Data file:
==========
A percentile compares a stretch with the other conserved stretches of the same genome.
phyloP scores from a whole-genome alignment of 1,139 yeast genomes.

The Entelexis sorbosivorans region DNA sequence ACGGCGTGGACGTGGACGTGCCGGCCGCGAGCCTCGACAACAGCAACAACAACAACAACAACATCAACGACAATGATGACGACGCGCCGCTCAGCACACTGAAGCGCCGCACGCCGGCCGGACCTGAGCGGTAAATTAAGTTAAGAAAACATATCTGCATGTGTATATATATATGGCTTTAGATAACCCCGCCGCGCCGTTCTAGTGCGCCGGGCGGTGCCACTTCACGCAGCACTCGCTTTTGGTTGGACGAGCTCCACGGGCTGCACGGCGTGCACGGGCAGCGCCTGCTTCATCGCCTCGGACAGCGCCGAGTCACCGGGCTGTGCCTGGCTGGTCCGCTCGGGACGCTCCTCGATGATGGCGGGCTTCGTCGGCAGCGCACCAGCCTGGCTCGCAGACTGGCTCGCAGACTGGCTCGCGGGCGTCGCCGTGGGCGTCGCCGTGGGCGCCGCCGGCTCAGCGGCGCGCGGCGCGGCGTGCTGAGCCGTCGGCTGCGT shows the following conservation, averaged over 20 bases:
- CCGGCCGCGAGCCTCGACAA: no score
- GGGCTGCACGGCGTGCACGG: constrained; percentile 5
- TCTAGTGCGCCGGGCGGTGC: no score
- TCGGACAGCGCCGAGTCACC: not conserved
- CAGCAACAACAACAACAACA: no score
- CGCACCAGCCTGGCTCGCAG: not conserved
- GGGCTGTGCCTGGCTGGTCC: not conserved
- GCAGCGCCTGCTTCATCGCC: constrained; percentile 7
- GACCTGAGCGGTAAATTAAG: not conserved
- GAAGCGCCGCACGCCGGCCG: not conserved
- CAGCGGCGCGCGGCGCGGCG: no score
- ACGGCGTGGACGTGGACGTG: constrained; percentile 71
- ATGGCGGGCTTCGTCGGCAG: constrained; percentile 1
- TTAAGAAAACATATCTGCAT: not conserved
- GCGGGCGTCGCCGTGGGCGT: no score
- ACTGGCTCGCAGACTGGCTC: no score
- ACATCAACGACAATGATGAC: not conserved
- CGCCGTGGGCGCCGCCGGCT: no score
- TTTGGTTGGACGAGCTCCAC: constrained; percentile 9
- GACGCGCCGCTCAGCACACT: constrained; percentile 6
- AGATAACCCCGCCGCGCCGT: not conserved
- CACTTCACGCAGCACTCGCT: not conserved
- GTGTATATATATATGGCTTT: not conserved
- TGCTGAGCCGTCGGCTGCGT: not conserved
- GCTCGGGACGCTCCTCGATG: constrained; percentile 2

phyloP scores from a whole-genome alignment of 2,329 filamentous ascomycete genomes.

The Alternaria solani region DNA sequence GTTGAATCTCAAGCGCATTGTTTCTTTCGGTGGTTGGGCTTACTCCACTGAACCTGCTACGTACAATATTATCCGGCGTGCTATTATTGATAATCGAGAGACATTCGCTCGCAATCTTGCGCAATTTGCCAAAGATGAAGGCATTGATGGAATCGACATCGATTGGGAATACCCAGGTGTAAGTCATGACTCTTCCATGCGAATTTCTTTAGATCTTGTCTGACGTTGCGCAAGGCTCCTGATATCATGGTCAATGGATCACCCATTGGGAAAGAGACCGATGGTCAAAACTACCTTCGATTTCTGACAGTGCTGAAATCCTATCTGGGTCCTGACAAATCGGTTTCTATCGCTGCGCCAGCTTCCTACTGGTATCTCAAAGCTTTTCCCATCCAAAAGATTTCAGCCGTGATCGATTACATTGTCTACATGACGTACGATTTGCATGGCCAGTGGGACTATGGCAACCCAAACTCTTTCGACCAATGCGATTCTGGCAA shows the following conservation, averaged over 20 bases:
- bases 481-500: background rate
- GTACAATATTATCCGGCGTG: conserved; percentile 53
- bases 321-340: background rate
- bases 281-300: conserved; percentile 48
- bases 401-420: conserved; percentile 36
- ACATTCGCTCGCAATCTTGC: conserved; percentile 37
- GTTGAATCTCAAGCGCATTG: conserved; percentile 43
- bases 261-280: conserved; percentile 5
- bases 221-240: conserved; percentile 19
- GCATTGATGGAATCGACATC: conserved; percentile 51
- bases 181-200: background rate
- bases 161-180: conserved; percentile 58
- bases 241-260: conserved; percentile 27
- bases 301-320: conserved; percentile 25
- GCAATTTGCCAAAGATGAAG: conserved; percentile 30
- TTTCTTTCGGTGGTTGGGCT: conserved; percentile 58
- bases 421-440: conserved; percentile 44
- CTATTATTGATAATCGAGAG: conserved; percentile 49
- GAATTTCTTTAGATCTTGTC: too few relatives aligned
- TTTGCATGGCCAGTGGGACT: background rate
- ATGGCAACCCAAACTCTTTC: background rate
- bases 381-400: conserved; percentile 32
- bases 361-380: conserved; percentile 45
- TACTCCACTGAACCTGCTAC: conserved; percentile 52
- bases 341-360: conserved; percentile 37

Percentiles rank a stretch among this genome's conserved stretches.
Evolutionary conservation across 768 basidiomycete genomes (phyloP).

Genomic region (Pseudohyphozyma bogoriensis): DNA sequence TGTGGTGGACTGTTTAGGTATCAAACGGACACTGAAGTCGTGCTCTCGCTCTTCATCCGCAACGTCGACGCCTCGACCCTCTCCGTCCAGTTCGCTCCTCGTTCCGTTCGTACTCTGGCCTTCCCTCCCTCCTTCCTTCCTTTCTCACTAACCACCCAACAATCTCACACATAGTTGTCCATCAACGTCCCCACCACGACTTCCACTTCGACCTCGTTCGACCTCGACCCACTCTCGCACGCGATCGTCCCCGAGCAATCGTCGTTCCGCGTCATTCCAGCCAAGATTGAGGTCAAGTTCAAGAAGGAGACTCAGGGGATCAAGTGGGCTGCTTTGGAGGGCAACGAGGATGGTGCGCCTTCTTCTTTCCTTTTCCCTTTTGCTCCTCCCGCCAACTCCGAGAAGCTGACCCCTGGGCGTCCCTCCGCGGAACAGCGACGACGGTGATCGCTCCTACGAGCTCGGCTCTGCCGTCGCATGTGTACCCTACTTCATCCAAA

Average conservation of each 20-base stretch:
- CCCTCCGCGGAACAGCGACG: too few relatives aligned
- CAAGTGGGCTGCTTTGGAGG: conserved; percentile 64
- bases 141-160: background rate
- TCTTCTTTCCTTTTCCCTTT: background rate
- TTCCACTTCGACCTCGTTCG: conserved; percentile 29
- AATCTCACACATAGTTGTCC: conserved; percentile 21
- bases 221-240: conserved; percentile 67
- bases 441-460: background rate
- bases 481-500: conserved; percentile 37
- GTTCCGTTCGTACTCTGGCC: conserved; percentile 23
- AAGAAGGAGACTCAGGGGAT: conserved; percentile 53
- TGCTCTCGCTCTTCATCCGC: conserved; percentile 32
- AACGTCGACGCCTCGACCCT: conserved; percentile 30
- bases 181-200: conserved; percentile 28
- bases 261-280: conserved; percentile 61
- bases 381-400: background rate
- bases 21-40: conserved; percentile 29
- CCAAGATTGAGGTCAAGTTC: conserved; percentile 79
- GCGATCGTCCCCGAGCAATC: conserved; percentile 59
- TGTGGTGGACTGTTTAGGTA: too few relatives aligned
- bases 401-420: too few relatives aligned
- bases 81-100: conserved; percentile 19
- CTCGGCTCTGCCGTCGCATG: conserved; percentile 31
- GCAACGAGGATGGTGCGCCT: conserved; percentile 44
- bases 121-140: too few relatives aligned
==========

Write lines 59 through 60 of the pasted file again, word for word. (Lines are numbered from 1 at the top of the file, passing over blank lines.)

Average conservation of each 20-base stretch:
- CCCTCCGCGGAACAGCGACG: too few relatives aligned